Delivering its long-awaited verdict, the court held that the allegation of betting against Gurunath Meiyappan, a CSK team official and son in law of the BCCI president-in-exile and Rajasthan Royals co-owner Raj Kundra stands proved.
Striking down rules that permitted BCCI office bearers to have a commercial interest by owning teams in the hugely-popular IPL and Champions League, a two-member bench of Justices T S Thakur and F M I Khalifulla, said, "Amendment in the BCCI rules allowing Srinivasan to own IPL team is bad as conflict of interest in cricket leads to great confusion."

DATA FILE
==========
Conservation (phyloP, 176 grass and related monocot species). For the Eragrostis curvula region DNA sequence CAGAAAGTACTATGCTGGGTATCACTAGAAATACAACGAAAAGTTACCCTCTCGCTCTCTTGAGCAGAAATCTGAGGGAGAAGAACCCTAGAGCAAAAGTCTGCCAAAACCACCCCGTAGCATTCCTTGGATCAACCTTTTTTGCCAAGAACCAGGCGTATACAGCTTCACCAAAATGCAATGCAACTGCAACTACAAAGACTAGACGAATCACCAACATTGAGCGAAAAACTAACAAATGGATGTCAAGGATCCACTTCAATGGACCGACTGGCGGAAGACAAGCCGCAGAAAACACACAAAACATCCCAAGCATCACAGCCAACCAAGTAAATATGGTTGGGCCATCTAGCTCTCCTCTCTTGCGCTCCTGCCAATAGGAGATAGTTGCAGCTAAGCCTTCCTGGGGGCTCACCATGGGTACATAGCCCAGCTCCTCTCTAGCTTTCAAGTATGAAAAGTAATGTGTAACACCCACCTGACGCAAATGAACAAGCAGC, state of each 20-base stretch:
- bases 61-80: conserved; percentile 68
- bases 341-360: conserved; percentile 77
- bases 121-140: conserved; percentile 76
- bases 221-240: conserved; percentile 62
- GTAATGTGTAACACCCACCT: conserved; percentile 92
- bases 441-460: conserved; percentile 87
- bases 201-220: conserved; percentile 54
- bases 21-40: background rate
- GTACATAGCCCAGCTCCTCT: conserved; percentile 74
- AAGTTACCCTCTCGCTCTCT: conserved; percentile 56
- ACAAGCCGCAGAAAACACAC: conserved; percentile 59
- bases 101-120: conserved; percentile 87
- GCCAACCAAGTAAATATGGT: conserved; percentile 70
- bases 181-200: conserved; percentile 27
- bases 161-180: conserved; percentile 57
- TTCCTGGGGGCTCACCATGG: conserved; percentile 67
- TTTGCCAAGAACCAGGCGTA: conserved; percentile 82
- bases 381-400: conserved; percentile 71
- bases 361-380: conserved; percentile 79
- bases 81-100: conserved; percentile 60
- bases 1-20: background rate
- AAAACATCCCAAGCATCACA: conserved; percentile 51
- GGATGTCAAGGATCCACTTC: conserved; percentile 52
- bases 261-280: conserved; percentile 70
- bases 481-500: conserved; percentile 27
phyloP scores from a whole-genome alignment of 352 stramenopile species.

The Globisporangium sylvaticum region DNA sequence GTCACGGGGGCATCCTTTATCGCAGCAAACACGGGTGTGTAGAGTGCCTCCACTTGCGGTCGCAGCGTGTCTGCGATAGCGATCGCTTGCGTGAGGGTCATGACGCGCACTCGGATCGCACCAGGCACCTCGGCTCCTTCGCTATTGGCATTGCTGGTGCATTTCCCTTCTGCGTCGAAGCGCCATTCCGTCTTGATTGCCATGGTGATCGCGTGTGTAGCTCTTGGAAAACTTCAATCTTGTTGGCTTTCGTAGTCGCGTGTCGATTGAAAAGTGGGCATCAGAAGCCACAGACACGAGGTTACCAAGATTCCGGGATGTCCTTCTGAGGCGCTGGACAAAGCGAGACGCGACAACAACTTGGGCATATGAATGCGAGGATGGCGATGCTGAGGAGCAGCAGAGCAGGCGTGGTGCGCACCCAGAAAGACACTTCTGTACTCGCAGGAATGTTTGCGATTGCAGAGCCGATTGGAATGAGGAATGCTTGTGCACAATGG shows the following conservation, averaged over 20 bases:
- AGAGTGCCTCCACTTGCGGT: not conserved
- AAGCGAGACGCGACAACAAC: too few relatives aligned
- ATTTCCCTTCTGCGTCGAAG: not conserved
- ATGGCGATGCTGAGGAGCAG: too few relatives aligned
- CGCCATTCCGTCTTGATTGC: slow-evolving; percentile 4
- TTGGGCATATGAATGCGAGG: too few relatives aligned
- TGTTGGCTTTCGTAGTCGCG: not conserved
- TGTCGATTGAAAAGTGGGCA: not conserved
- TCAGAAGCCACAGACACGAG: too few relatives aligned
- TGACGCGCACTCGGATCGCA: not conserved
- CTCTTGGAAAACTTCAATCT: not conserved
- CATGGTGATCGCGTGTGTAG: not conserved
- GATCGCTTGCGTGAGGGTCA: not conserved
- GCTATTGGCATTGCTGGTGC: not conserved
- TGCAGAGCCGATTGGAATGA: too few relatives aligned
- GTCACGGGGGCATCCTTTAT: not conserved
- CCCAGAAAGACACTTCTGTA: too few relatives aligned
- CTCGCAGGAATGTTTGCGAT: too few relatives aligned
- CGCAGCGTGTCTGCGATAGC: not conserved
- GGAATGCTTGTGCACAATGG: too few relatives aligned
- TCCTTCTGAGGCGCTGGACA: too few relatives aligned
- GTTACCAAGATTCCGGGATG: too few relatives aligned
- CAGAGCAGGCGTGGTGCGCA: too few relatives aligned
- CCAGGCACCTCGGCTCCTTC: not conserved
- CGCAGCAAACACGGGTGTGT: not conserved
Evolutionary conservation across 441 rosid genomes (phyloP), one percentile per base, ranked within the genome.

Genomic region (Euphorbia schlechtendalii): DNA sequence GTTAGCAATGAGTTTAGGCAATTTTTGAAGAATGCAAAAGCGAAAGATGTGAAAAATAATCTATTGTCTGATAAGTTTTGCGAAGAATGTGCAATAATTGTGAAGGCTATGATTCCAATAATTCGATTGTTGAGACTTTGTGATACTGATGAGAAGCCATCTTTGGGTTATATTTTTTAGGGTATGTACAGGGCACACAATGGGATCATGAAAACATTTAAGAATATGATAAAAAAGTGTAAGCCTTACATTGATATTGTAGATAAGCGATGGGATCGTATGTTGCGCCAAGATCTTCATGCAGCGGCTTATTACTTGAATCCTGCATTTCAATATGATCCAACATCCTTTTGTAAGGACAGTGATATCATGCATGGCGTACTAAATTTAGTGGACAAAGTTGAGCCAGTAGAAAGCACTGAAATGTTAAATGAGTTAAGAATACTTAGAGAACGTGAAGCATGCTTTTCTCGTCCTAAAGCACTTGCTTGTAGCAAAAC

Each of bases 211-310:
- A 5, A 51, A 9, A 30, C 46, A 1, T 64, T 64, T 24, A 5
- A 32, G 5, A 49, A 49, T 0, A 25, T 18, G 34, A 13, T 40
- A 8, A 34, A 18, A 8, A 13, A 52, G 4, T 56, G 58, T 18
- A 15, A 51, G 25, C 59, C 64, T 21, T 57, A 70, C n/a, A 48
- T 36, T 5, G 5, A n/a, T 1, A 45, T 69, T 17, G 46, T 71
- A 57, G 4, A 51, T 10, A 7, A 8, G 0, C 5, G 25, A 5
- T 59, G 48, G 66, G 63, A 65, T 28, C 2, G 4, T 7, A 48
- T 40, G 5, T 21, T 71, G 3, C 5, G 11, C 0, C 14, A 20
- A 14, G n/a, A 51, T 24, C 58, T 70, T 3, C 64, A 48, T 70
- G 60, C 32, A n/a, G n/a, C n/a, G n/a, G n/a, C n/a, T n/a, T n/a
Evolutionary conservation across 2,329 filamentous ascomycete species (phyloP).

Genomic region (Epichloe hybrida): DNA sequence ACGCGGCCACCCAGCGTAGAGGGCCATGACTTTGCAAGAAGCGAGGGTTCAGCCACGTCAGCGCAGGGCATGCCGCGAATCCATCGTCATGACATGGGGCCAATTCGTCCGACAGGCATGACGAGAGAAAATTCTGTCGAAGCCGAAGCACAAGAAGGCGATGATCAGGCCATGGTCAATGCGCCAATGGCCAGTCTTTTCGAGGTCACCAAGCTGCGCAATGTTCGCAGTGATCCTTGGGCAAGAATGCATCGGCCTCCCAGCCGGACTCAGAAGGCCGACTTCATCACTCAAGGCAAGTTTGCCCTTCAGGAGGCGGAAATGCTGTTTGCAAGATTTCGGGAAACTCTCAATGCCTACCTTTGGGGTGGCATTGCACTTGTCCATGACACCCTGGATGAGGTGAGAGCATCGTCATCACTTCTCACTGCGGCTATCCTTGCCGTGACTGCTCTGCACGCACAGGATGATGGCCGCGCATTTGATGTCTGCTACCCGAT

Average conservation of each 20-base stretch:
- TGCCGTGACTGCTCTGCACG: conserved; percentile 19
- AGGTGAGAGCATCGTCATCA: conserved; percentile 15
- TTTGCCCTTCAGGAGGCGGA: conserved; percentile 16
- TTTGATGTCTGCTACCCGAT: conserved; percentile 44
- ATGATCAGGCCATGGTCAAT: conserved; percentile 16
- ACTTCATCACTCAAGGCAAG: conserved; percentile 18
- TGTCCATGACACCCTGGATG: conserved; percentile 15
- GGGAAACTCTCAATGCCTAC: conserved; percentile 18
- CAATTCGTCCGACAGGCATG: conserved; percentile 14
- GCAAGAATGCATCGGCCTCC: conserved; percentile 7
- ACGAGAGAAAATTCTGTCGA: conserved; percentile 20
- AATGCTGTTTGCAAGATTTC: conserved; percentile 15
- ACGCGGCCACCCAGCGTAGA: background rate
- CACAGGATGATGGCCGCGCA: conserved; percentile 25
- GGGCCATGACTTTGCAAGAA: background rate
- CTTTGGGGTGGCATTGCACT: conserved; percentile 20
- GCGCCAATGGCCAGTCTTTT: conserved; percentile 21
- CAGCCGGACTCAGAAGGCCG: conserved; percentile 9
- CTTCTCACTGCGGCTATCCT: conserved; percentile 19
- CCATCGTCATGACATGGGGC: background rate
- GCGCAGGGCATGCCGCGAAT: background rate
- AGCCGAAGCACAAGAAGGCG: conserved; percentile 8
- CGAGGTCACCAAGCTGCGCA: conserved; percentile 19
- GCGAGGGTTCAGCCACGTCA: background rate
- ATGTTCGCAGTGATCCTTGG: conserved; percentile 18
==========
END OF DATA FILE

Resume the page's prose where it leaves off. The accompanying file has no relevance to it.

"No one who has commercial interest, including N Srinivasan shall be eligible for any post in the BCCI and this disqualification on ground of commercial interest shall continue till such commercial interest will exist," the bench said while asking BCCI to hold its AGM for electing office bearers within six weeks.
Reading out from the judgement, Justice Thakur said the "allegation of cover up" in the probe of IPL spot fixing and betting against Srinivasan over the involvement of Meiyappan are "not proved" and "at best there's only a case of suspicion against Srinivasan of cover up".
It said not only players and team officials but "franchisees will also be punished for misconduct".
The future of CSK and IPL could be in danger as IPL rules provide for cancellation of the franchise for misconduct by players, owners and officials of a team.